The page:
I know I’ve already shared “Cooked in the Jar” Ham & Bean Soup with all of you, but I wanted to take a minute this evening to talk about something that makes up a major part of that recipe … cooking dried beans in the jar
I was amazed how easy this was when I first discovered how to do it … how to cook dried beans as easy as 1, 2 … and 3:
- Choose pint or quart jars, and fill each one 1/3rd way with dry (rinsed and picked over) beans.***
- Add 1/2 teaspoon of salt to each pint–or one teaspoon for each quart–then fill each jar with boiling water to one-inch headspace.
- Pressure can pints for 75 minutes/quarts for 9o minutes at 10 psi at low (under 1,000 ft) elevation. Adjust for higher elevation.
This recipe works for every dried bean/pea I’ve tried: great northern, navy, garbanzo, black-eyed peas, pintos, small red beans, limas (of several varieties), cow peas … the list goes on and on! The only one I tried that we didn’t like was dried green peas I bought from an Asian grocery store. They tasted like paste–not peas–but every other dried pea/bean we’ve tried came out AWESOME!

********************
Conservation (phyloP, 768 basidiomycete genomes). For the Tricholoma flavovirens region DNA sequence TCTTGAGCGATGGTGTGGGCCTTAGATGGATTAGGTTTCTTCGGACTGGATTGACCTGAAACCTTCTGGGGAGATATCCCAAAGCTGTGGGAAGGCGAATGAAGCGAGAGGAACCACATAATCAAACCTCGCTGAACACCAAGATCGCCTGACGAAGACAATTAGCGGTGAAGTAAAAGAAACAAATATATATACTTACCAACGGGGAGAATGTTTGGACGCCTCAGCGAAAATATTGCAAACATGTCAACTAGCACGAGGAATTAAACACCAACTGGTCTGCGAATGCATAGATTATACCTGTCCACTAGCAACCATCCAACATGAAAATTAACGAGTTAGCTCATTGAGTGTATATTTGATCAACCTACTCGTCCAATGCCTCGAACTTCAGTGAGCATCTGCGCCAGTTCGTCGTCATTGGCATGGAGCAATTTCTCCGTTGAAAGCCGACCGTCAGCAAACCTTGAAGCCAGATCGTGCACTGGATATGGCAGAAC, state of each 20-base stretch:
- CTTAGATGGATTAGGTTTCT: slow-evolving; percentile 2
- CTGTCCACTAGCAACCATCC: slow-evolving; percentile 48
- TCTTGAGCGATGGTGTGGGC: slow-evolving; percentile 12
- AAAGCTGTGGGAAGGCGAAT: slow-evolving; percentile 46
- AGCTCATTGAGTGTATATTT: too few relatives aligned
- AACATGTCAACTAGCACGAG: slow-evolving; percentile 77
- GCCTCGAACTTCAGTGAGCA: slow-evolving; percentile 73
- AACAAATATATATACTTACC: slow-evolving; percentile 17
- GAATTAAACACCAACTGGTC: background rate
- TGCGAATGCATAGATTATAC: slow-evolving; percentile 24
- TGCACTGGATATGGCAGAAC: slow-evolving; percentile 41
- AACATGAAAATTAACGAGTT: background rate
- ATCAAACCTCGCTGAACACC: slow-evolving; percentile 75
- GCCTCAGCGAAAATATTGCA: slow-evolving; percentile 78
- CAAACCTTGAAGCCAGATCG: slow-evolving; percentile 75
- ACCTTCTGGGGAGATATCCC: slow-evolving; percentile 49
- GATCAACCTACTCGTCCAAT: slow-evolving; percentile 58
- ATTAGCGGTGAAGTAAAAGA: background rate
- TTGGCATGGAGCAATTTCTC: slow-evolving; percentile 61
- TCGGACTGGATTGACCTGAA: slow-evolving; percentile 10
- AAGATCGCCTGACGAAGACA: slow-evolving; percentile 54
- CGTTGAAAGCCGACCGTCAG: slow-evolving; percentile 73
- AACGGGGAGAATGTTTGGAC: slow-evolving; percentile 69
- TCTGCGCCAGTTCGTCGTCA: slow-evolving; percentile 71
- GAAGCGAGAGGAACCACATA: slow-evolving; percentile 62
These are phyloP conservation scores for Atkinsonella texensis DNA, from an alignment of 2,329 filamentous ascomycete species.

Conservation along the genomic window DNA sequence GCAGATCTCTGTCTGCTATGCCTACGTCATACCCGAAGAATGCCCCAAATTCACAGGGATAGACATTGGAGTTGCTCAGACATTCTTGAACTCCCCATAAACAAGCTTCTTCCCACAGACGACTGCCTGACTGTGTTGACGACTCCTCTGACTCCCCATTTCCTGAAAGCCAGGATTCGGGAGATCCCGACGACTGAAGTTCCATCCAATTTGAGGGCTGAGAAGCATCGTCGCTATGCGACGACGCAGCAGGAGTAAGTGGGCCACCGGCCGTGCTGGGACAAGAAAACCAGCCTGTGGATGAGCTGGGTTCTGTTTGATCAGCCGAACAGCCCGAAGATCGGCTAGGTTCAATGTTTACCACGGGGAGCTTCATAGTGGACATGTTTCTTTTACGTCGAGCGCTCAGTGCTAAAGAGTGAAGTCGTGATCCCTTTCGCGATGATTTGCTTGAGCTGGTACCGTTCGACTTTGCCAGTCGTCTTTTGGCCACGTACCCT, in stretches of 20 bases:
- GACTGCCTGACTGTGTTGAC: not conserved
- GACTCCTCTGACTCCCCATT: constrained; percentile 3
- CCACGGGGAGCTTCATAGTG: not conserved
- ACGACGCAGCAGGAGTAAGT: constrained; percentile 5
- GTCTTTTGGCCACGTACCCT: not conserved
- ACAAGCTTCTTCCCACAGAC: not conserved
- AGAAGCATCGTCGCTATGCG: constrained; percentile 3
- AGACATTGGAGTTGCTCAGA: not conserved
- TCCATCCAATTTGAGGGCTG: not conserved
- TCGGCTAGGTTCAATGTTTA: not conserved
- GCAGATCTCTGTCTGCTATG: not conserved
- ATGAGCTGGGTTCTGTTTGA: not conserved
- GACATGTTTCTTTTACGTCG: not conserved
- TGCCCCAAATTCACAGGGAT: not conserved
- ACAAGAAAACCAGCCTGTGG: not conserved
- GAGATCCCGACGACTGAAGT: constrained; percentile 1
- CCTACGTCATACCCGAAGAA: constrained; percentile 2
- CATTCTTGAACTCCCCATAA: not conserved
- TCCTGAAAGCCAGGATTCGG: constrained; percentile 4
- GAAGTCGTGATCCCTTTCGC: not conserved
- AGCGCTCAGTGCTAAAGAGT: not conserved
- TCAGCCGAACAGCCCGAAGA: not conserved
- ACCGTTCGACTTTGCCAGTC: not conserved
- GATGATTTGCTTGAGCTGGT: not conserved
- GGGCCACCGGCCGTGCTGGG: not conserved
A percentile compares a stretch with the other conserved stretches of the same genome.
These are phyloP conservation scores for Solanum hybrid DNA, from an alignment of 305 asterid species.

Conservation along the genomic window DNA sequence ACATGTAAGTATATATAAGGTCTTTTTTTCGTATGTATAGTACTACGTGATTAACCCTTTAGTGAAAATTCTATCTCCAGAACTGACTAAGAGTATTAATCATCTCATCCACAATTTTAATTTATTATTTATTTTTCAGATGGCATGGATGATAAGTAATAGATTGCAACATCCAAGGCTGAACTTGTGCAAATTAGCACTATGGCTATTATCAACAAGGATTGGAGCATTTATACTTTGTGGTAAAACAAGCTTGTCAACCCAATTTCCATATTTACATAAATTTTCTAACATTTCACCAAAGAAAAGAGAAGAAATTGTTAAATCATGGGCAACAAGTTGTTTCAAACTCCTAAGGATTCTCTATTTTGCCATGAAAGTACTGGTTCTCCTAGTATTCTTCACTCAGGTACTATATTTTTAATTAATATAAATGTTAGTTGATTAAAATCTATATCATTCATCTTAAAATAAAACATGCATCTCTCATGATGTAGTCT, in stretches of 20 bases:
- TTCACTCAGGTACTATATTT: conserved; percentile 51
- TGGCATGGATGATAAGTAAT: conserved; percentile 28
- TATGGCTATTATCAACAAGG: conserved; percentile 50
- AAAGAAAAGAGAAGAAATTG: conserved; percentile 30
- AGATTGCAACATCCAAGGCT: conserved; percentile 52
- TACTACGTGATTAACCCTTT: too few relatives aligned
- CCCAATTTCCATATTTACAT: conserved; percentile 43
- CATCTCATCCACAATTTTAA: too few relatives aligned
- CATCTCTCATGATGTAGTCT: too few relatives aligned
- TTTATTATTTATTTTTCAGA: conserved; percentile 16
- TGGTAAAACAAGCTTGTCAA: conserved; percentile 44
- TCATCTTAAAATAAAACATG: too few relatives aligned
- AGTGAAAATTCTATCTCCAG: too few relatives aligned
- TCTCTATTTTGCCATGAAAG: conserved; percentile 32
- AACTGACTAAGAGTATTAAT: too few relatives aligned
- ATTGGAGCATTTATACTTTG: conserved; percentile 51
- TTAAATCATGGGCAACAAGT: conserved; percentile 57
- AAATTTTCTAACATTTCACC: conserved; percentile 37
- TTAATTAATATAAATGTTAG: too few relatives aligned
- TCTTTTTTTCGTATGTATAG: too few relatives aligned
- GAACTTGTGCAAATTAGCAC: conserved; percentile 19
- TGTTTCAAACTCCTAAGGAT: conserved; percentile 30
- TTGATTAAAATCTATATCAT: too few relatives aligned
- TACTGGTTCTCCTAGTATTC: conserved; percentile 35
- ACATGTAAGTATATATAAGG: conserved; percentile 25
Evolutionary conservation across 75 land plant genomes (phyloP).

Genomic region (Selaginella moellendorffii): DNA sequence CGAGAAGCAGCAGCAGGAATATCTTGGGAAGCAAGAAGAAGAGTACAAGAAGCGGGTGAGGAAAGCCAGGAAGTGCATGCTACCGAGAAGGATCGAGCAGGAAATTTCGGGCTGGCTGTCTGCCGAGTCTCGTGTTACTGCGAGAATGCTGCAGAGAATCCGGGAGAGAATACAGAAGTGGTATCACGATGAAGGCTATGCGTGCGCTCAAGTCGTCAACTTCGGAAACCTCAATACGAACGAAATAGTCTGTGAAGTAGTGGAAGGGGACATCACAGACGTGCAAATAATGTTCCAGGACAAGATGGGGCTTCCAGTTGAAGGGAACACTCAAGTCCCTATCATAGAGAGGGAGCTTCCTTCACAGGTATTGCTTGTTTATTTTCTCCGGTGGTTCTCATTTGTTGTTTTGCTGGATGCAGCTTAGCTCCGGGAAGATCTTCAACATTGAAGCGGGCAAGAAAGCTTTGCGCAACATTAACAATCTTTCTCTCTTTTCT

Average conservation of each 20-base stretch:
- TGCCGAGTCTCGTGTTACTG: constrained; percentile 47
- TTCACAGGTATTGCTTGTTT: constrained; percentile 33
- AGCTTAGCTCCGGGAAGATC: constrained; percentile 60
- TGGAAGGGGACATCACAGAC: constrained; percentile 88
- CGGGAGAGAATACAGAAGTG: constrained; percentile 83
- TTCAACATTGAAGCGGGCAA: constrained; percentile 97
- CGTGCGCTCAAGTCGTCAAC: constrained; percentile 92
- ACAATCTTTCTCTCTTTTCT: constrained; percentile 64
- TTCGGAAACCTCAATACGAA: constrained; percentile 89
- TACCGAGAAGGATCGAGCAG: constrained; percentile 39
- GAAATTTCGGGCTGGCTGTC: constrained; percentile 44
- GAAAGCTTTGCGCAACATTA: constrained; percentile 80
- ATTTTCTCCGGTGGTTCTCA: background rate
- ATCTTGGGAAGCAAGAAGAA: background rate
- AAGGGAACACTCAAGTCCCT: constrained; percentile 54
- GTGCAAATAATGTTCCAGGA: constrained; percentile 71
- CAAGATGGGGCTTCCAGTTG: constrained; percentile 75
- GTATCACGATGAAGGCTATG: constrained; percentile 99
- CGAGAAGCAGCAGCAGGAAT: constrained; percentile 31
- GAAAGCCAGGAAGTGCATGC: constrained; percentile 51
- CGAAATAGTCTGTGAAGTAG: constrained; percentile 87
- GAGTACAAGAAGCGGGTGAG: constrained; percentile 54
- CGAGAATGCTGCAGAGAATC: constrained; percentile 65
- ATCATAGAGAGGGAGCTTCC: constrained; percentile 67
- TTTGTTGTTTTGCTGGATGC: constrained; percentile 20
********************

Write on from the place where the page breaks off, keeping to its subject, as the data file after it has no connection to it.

Bonus points: just like with all of your other canning … herbs and spices are something you can easily add to your beans without fear of causing yourself problems with canning cooties. That way, the flavors cook right in your beans! I’ve used Mexican flavors to make my own chili beans, bacon salt to add a smoky flavor to lima beans, and more! And–extra bonus points–since you run your “cooked in the jar” beans through the same amount of time in the pressure canner as you do meat … then if you want to use a bit of meat to season your beans … feel free
Oh, and my Boiled Shelled Peanuts that are also “cooked in the jar” beans. They work the exact same way
***Note: if dried beans give you too much gas if you don’t soak them in advance … then you can do that with this method, too. Just measure your beans into each jar as I described above, then add soaking water to each jar, too. Change it out again after a few hours. People say two soaks of at least four hours each are a good place to start. Then, once you drain off your second batch of soaking water, add your salt, spices and other seasonings, and then top it off with boiling water and process just like the normal recipe. Perfect “cooked in the jar” beans … that are gas-less, too!